In some versions of The Ant and the Grasshopper, the title characters strike a pact, with the ant supplying the food to get the grasshopper through the winter and the grasshopper supplying the music to make the cold months bearable.

And again, this is very close to the real world. Many Northern Europeans seem to have a built-in need to bake themselves in the sun during the long winter. And where do they go? Greece, Italy and Spain are high on the list.

So I’m only partly joking when I say that it will be best for all concerned if Germany just bows to the inevitable and ponies up the money to keep the Mediterranean grasshoppers partying on.

It’s certainly what the world’s stock investors want to happen.

Money-Goes-WhereHere’s this week’s Contrary Opinion Button. Remember, you can always view all of the buttons by clicking here.

Money Goes Where It’s Treated Best

Cabot founder Carlton Lutts often used this phrase when writing about the effect of interest rates on the stock market.

When interest rates rise (he would write), money is gradually drawn out of the stock market, as the rewards of bonds and other interest-paying instruments increase. And when interest rates fall, money leaves those instruments and flows back into the stock market.  

This, of course, is a simplistic explanation; interest rates have numerous interrelated effects. Nevertheless, it’s true. But I would amend the saying, to “Money Goes Where People Think It’s Treated Best.”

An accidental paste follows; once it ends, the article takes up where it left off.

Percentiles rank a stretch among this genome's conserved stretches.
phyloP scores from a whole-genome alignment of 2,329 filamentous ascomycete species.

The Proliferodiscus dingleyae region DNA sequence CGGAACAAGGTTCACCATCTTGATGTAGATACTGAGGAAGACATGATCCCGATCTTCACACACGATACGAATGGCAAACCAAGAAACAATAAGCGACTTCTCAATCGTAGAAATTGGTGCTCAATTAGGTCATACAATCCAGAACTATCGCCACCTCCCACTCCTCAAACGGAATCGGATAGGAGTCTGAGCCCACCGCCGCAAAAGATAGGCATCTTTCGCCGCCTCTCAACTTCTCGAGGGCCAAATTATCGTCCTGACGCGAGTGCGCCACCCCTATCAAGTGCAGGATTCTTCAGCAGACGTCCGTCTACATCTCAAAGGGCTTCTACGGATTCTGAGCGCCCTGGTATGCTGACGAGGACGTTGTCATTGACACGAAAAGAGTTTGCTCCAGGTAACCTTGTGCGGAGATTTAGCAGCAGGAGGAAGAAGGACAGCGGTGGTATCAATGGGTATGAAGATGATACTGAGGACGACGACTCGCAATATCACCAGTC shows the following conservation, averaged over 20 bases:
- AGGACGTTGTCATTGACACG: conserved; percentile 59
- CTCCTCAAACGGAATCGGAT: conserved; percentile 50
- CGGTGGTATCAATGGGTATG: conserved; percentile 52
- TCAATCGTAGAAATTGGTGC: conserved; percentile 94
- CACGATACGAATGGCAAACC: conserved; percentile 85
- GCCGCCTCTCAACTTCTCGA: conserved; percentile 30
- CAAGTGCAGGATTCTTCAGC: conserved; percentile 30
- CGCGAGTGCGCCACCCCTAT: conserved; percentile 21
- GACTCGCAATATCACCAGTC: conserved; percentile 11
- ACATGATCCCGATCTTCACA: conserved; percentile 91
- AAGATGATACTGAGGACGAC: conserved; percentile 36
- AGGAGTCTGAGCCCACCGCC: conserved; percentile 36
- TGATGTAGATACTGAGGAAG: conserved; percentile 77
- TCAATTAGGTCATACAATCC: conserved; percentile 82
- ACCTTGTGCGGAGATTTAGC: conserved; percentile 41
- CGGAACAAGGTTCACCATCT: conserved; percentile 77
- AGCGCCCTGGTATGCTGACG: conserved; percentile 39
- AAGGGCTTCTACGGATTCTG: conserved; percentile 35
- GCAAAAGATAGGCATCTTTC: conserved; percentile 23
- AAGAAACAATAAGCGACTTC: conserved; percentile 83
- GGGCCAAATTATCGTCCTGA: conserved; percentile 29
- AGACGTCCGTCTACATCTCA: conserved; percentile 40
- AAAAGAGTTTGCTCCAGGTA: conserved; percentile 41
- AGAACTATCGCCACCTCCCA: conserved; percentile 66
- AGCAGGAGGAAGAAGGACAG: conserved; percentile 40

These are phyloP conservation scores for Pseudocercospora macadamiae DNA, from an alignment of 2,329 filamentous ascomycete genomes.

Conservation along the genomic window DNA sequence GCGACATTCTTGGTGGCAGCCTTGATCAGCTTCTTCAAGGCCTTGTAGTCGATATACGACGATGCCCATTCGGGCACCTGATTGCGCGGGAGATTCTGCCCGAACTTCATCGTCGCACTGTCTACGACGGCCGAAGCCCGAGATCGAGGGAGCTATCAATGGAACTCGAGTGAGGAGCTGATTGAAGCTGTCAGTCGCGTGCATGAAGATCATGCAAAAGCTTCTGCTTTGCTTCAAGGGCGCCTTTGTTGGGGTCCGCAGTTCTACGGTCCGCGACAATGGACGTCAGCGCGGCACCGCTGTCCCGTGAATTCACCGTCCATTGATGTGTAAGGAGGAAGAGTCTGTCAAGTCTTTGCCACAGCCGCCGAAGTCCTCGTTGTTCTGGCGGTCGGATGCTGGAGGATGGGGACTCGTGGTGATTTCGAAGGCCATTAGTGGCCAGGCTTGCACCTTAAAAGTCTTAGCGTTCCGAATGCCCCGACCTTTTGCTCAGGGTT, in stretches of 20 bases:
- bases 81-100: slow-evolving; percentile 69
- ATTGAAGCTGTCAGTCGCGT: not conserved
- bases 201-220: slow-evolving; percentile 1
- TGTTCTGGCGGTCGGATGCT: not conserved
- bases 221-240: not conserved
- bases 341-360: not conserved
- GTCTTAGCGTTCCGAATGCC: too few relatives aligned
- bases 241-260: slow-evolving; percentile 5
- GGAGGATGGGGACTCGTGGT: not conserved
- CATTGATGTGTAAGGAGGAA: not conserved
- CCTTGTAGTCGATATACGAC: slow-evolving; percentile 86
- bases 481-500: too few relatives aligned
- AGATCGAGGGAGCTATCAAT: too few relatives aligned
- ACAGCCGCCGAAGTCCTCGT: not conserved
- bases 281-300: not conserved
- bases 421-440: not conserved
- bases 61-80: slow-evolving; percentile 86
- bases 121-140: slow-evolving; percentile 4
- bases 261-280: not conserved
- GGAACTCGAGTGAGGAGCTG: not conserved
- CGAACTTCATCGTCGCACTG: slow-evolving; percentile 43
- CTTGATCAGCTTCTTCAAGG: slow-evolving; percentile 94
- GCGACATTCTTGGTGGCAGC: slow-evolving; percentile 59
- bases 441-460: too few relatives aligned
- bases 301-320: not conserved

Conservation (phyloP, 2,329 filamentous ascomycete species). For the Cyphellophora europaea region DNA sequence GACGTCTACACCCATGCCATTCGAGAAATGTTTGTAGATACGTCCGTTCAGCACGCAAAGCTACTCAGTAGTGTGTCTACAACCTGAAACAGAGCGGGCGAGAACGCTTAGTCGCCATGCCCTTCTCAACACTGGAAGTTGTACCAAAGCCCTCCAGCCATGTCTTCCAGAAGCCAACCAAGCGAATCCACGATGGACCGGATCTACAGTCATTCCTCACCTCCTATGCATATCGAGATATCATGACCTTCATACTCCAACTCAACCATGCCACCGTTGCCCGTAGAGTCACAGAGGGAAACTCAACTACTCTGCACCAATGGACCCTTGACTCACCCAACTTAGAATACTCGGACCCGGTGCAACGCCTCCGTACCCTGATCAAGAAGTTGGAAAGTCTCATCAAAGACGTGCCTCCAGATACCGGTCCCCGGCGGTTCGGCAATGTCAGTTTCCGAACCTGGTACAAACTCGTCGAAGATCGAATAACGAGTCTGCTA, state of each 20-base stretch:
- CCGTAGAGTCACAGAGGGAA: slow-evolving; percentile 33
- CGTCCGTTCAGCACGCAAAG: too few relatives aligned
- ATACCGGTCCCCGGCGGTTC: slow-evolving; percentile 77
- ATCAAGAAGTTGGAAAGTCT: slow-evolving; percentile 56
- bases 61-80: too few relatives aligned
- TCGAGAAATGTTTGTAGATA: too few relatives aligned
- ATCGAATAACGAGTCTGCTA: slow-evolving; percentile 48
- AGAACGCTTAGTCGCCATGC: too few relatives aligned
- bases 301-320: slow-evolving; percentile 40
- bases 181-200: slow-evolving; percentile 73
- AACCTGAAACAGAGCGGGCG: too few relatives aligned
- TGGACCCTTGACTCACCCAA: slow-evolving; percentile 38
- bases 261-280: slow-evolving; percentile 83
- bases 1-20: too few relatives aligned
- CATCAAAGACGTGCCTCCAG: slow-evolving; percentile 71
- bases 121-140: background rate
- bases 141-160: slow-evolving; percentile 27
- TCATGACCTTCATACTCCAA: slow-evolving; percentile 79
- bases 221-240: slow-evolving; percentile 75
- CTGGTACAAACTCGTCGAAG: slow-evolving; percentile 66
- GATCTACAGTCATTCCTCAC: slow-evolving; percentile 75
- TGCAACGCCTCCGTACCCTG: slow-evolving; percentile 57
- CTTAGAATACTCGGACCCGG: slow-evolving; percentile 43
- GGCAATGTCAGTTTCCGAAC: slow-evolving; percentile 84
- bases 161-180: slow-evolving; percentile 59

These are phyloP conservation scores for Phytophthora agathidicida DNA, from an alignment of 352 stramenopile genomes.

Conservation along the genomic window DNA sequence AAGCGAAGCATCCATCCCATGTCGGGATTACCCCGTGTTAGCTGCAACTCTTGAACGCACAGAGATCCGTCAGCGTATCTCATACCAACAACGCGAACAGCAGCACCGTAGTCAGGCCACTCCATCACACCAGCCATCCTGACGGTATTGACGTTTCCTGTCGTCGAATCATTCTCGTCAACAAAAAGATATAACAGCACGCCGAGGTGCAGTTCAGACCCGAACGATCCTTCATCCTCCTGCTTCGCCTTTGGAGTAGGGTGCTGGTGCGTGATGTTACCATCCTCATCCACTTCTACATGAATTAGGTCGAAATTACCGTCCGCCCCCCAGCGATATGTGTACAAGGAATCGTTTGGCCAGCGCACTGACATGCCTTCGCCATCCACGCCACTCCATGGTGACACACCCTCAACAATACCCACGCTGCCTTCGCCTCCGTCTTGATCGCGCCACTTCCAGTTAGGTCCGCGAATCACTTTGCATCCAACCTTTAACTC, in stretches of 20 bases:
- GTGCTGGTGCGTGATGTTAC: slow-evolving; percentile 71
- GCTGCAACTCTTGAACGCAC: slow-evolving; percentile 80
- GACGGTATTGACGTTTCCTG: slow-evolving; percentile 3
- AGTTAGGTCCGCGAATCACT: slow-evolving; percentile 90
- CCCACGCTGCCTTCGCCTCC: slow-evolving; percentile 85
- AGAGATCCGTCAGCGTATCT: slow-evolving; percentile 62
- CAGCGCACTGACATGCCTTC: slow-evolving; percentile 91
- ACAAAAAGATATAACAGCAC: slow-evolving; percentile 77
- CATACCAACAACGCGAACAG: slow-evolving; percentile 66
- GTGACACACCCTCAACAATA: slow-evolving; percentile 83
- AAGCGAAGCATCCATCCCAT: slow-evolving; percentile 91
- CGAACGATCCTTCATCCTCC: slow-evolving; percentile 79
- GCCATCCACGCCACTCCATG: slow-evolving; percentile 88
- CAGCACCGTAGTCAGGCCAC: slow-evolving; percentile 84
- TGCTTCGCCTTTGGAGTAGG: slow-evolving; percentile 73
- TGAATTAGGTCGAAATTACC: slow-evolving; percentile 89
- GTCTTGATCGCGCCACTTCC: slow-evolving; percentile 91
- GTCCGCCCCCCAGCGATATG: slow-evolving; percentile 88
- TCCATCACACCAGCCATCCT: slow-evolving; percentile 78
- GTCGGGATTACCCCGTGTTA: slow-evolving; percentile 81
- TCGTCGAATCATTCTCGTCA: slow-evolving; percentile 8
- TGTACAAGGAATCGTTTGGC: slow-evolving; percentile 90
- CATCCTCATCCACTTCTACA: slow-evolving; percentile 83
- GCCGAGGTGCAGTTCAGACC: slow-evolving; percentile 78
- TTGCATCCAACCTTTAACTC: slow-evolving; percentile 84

And it works for individual stocks, too. Growth investors can do well by following the institutional money, because professionals are putting it where they think it will be treated best.

[Editor’s Note: Walter Wriston, CEO of Citibank from 1967 to 1984, was one of the first business leaders to anticipate the profound effect that electronic fund transfers would have on the movement of money. He said, “Capital will flow where it is wanted and stay where it is well treated.” He responded by moving his company’s MasterCard operations to South Dakota, which didn’t have a usury law.]

In case you didn’t get a chance to read all the issues of Cabot Wealth Advisory this week and want to catch up on any investing and stock tips you might have missed, there are links below to each issue.

Cabot Wealth Advisory 6/18/12 – Volatility Isn’t Always an Option Trader’s Friend

In this issue, Cabot Options Trader Editor Rick Pendergraft reveals why markets that alternate up and down days aren’t really an options trader’s friend because in such markets, you have to time your entry and your exit almost perfectly to make a decent return. But options can work out very well when volatility is consistently up or consistently down.

Cabot Wealth Advisory 6/21/12 – The Company Is Not the Stock

With markets giving a green light for growth investors, Cabot Market Letter Editor Mike Cintolo advises getting a clear picture of every aspect of a company, its fiscal performance and its chart before buying.

A great weekend to all,

Paul Goodwin
Editor, Cabot Wealth Advisory

P.S. Don’t miss this!
 
With a lagging U.S. job market and financial unrest in Europe, it’s clear the market’s volatility is about to increase exponentially. For these reasons, the next market move we see headed our way in the next 30 days could be the biggest shocker of 2012.